NatHERS assessments are a complicated thing. With this post we’d like to explain the different pieces that make up NatHERS, so you can understand how they affect your energy assessment. NatHERS needs all it’s parts to work together, otherwise it’ll work as well as a car with only three wheels – your energy assessment report could become a rolling disaster!
What is NatHERS?
- The word itself is an acronym that stands for the “Nationwide House Energy Rating Scheme”
- It’s a system that gives houses Star Ratings (from 0 to 10 Stars) for energy efficiency
- It’s overseen by the Federal Department of the Environment and Energy, on behalf of all Australian States and Territories
- It’s referenced in the National Construction Code, which is often abbreviated to the NCC
- If a dwelling has a Thermal Calculation method of energy assessment, then it must also have a Star Rating
What parts make up NatHERS?
NatHERS can be broken down into four main parts. If one component isn’t running effectively, then (using the car analogy) the wheel is not “on” the car. It may even have an accident and someone could suffer damages or financial losses. Any business or certifier worth their salt should be checking to make sure all four parts are functioning correctly.
The first part is using approved NatHERS Software
All valid assessments must be calculated using accredited software that correctly implements the CSIRO-developed Chenath calculation engine. There are three Accredited software packages available: AccuRate (which is also the reference benchmark implementation), BERS Pro, and FirstRate5. New versions are released regularly, and these are checked to make sure their results align with the benchmark software – only the current approved version should be used. However, similar to how just owning a car doesn’t mean you can drive it, there’s much more to it than just using the right software to produce a certificate!
The second part is ensuring trained & qualified Assessors are accurately entering data into the Software
Of course, there needs to be standard procedures to make sure Assessors know how to use the software correctly. The basis for these guidelines are called the NatHERS Technical Notes. To make sure Assessors properly understand these guidelines, there’s a national qualification for a Certificate IV in NatHERS Assessment (code CPP41212). If your Assessor doesn’t have this qualification, there’s a good chance they’re “unqualified”. Would you let an unqualified mechanic repair your car?
The third part of the this system is a means to make sure Assessors are doing their work consistently.
In addition to the Qualifications, your Assessor should be a member of an Assessor Accreditation Organisation. The largest one in Australia is the Australian Building Sustainability Association, better known as ABSA. These associations have necessary features that make sure Assessors are up to scratch, such as:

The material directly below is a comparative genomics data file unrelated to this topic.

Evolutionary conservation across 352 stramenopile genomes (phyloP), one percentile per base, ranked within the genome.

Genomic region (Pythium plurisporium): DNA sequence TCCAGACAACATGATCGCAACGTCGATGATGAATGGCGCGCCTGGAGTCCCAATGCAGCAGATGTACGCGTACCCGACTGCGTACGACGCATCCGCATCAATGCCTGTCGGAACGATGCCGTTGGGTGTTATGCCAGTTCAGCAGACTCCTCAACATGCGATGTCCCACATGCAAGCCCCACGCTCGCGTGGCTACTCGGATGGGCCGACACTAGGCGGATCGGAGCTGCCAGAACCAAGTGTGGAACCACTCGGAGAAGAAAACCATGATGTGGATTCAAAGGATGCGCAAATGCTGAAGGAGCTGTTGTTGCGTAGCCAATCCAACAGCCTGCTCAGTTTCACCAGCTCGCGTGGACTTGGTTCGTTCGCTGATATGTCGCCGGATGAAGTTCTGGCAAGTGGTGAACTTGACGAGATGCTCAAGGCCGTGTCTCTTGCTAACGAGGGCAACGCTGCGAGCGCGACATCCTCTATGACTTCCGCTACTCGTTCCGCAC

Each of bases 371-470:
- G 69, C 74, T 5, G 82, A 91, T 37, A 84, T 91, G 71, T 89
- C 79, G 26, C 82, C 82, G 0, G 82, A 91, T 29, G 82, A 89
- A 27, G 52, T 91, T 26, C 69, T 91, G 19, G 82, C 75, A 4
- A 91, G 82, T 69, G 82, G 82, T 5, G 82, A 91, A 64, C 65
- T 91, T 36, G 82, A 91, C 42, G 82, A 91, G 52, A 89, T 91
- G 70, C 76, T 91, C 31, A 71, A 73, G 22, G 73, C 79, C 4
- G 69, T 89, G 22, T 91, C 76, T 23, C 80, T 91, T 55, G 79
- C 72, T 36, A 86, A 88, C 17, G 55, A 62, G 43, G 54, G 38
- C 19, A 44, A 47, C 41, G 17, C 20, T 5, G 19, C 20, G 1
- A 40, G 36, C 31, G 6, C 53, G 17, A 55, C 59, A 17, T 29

- Signed adherence to a Code of Conduct,
- Professional Indemnity Insurance,
- Independent Quality Assurance checks,
- Ongoing training with Continuing Professional Development to maintain competency.
If an Assessor is not a member of an organisation like this, they might not meet all these additional requirements and you might not be covered if things go wrong. Much like making sure your mechanic has business insurance in case their shop burns down while they’re working on your car because they left waste oil sitting around their shop in a dangerous manner, wouldn’t you like to know your Assessor has proper insurance and regular Quality Assurance checks to make sure they’re still following best practices?
The fourth part of the Scheme is the regulatory environment which helps to facilitate industry up-take and use.
Building designs usually change more than once from their first draft to their final construction. The NatHERS Universal Certificate provides Building Surveyors, Contractors, Certifiers & Owners with the specifications used in calculating the Energy Efficiency Assessment. This gives a level of accountability, so all parties can be sure that the building being constructed is the one that was simulated, to make sure the final constructed building still meets the Energy Efficiency Code requirements. Because there are so many parties involved, this extra accountability is important so that everyone can be on the same page. Because this accountability between different parties is so important, an assessment without a Universal Certificate does not comply with NatHERS, and should be returned to the assessor as “incomplete”. It’s similar to hiring a mechanic that gives an itemised receipt of the work done & the parts used, so you can verify they didn’t pull a dodgy one and use knock-off non-compliant parts on your car.
Does it really work?
In short, yes absolutely! When all parts are working correctly, NatHERS is world-class in helping to deliver thermally comfortable homes. It’s our advice that you should always insist on having a NatHERS Assessment for a Residential Energy Efficiency Assessment, in particular a Star Rating. Remember, using an unaccredited assessor may seem like a way to save some money for some ‘cheap’ consulting, but you aren’t getting a complete energy assessment.
Doesn’t your project deserve to be rolling “on all four wheels”?